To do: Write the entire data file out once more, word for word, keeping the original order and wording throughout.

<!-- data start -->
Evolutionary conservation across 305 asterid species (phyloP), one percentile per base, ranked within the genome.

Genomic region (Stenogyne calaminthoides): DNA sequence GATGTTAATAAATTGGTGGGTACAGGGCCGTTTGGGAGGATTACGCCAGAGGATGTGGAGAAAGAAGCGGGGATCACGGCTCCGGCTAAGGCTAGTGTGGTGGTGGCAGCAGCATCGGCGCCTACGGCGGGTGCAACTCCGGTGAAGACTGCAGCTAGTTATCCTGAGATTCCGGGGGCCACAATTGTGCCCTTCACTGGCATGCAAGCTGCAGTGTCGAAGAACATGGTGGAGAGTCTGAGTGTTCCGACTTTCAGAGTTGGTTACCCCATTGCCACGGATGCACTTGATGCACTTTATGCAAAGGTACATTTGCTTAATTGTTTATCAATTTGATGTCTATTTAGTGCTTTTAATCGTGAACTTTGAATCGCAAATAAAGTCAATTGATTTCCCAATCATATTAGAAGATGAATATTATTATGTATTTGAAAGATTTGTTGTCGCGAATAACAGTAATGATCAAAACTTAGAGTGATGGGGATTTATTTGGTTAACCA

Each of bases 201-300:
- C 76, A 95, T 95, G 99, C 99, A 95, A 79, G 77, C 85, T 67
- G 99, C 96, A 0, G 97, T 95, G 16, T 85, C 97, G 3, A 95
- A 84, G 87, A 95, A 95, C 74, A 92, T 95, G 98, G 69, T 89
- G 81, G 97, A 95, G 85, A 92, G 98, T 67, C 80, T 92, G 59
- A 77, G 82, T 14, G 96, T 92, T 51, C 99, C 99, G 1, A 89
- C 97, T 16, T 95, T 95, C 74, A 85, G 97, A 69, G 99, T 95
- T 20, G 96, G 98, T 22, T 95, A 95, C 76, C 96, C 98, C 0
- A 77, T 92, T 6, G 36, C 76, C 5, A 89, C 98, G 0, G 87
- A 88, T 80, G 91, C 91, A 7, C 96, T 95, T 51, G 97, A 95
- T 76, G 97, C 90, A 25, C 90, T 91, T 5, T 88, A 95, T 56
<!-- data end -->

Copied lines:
Evolutionary conservation across 305 asterid species (phyloP), one percentile per base, ranked within the genome.

Genomic region (Stenogyne calaminthoides): DNA sequence GATGTTAATAAATTGGTGGGTACAGGGCCGTTTGGGAGGATTACGCCAGAGGATGTGGAGAAAGAAGCGGGGATCACGGCTCCGGCTAAGGCTAGTGTGGTGGTGGCAGCAGCATCGGCGCCTACGGCGGGTGCAACTCCGGTGAAGACTGCAGCTAGTTATCCTGAGATTCCGGGGGCCACAATTGTGCCCTTCACTGGCATGCAAGCTGCAGTGTCGAAGAACATGGTGGAGAGTCTGAGTGTTCCGACTTTCAGAGTTGGTTACCCCATTGCCACGGATGCACTTGATGCACTTTATGCAAAGGTACATTTGCTTAATTGTTTATCAATTTGATGTCTATTTAGTGCTTTTAATCGTGAACTTTGAATCGCAAATAAAGTCAATTGATTTCCCAATCATATTAGAAGATGAATATTATTATGTATTTGAAAGATTTGTTGTCGCGAATAACAGTAATGATCAAAACTTAGAGTGATGGGGATTTATTTGGTTAACCA

Each of bases 201-300:
- C 76, A 95, T 95, G 99, C 99, A 95, A 79, G 77, C 85, T 67
- G 99, C 96, A 0, G 97, T 95, G 16, T 85, C 97, G 3, A 95
- A 84, G 87, A 95, A 95, C 74, A 92, T 95, G 98, G 69, T 89
- G 81, G 97, A 95, G 85, A 92, G 98, T 67, C 80, T 92, G 59
- A 77, G 82, T 14, G 96, T 92, T 51, C 99, C 99, G 1, A 89
- C 97, T 16, T 95, T 95, C 74, A 85, G 97, A 69, G 99, T 95
- T 20, G 96, G 98, T 22, T 95, A 95, C 76, C 96, C 98, C 0
- A 77, T 92, T 6, G 36, C 76, C 5, A 89, C 98, G 0, G 87
- A 88, T 80, G 91, C 91, A 7, C 96, T 95, T 51, G 97, A 95
- T 76, G 97, C 90, A 25, C 90, T 91, T 5, T 88, A 95, T 56